HTC HD 2 Mobile Phone

Posted by Narender Singh | 6:47 PM | | 0 comments »

Well designed
Very easy, intuitive and fluid UI
Plenty of connectivity options
Social networking integrated
Camera is decent
Video player doesn't support DivX/XviD and has no 'Resume' feature
No TV Out

In this the second HD handset from HTC, the company has made some very relevant modifications. The previous HTC Touch HD seemed as impressive when launched but fared poorly. I was hoping this one would do better and I got the opportunity to find out. Take a look.

Form Factor

The handset can be described appropriately in one word – Big. 2010 has seen the rebirth of the Tablet PC and the HTC HD2 although not officially categorized as a tablet, could very easily pass for one. It has one of the largest capacitive screens in the mobile phone segment at 4.3-inches and looks even larger thanks to the handset's brilliant, slim design. You don’t often expect a handset this big to be just 11mm in depth. HTC’s simple button system has shortcuts to the homescreen and menu which is convenient.  Volume keys are located on the side and a 3.5mm handsfree socket is at the bottom beside the micro USB port.

The handset is gorgeous and although it’s big, it's easy to use with one hand as well as both when necessary. Thankfully it’s not thick enough to create am embarrassing bulge in our trousers, however, its width can make it a little uncomfortable carrying in tight jeans. I recommend a belt pouch in these cases.

Features and Performance

The HD2’s Qualcomm Snapdragon QSD8250 1 GHz processor ensures that you have a smooth ride. It uses a Windows Mobile 6.5 Professional OS but thanks to HTC’s Sense UI, you won’t notice... too much. Of course the Sense's look and feel is not very dissimilar to their TouchFLO system, which also made navigation and feature access a lot easier than most other WinMob handsets.

HTC has fully customized the UI to make it extremely finger friendly and the capacitive touchscreen negates the use of a stylus altogether. From onscreen virtual keypads to accessing menus and sub menus, the large display makes it all very convenient. Thehandset’s display and UI also incorporates multi-touch capabilities that would have Apple’s iPhone in a cold sweat.

The handset’s media capabilities are really good, but there are a few drawbacks. On the plus side you won’t ever have to use Windows Media Player as HTC has provided better options built right into Sense UI. To enhance audio, an Audio Booster application with its presets and customizable 10 band graphic EQ setting has been provided. Together with the bundled handsfree kit the HD2 provides loud, comfy and clear audio for both music and voice. Even the FM radio has good pick up in most places. It could have used a recording feature though, but it’s not something to complain about. A voice recorder is also present and an MP3 Trimmer application allows you to shorten music files for ringtones.

Where the HD2 lacks is in its video playback capabilities. Unfortunately HTC has not included DivX or XviD codecs so you’ll have to convert videos to suit the screen so you can forget about copy/pasting files. Irrespective of videos (if converted properly to 3GP, MPEG4, WMV, H.264/H.263 formats) looking stunning on the large clear display, the fact that the player doesn’t have a resume play feature is very very annoying. It’s very odd considering the Android version of the same player supports the feature.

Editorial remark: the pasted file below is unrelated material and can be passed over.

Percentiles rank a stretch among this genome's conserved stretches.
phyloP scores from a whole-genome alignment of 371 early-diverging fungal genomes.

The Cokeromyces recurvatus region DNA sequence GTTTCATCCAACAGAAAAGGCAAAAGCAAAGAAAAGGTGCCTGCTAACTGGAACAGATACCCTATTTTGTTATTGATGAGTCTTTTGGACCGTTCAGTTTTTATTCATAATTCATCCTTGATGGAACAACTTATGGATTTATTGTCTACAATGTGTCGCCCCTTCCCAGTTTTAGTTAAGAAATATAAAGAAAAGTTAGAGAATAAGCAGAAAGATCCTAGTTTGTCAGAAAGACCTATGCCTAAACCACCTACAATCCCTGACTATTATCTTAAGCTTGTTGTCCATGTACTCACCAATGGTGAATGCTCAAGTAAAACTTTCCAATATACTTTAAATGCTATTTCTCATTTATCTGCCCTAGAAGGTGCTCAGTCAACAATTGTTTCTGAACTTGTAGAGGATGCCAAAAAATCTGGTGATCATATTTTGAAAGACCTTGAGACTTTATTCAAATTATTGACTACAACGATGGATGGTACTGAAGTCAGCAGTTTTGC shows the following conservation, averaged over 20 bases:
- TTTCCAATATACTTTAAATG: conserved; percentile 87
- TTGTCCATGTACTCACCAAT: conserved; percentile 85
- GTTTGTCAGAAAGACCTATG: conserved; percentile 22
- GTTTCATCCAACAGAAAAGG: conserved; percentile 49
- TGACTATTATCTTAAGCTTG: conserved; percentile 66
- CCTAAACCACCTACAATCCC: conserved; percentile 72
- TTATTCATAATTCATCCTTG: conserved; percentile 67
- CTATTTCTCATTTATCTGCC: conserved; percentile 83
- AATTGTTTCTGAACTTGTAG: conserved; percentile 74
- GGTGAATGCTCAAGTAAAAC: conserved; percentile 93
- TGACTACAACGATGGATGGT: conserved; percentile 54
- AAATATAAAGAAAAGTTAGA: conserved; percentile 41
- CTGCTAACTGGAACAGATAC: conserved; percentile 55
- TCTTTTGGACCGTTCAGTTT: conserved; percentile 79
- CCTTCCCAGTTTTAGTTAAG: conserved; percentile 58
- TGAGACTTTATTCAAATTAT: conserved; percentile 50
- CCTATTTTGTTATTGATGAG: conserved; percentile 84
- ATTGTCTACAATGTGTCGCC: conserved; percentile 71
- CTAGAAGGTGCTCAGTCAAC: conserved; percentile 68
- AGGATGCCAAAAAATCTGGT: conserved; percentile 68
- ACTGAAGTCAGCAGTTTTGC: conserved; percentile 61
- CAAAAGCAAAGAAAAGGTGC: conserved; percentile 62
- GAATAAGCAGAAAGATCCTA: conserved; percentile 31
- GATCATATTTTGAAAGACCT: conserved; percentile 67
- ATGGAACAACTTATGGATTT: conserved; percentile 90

The HD 2 is fully equipped to handle high 3G speeds, of course we won’t get to use that for a while longer so we’ll just have to settle EDGE/GPRS of Wi-Fi. Thehandset can also be used to share your mobile data service connectivity via its Wi-Fi router function. I was successfully able to share connectivity with my iPhone and netbook. You have a choice of browsers. Opera is preloaded which is just as good as the new WinMob 6.5’s IE browser. The large display makes viewing and navigation so much easier, so there’s nothing to complain about here. Bluetooth v2.1 with A2DP and USB 2.0 can also be used to exchange and back up data between devices and your PC. A GPS antenna is built-in but you’ll have to suffice with just Google Maps.

For email you’ll easily be able to access your MS Exchange client for Outlook Mail access and sync your Contacts, Calendar, Notes and Tasks as well as easily set up IMAP and POP accounts. With minimal information, thehandset will download all the relevant settings and have your emails streaming in minutes. The standard Windows Live and MSN Messenger apps are part of the package. Microsoft’s MyPhone app that lets you back up your data online is also available.

For the social networker, HTC has included their Peep application for Twitter, Facebook integration with your address book, a YouTube client and of course uploading capabilities for videos and pictures to all the various sites that support the same. Unlike their Android models though, the Facebook/Address Book integration is manual and time consuming. With the Android version it automatically matched names in my phone book to those on my Facebook account. I had to search for all manually in this handset. You can also download apps from the Windows Marketplace app.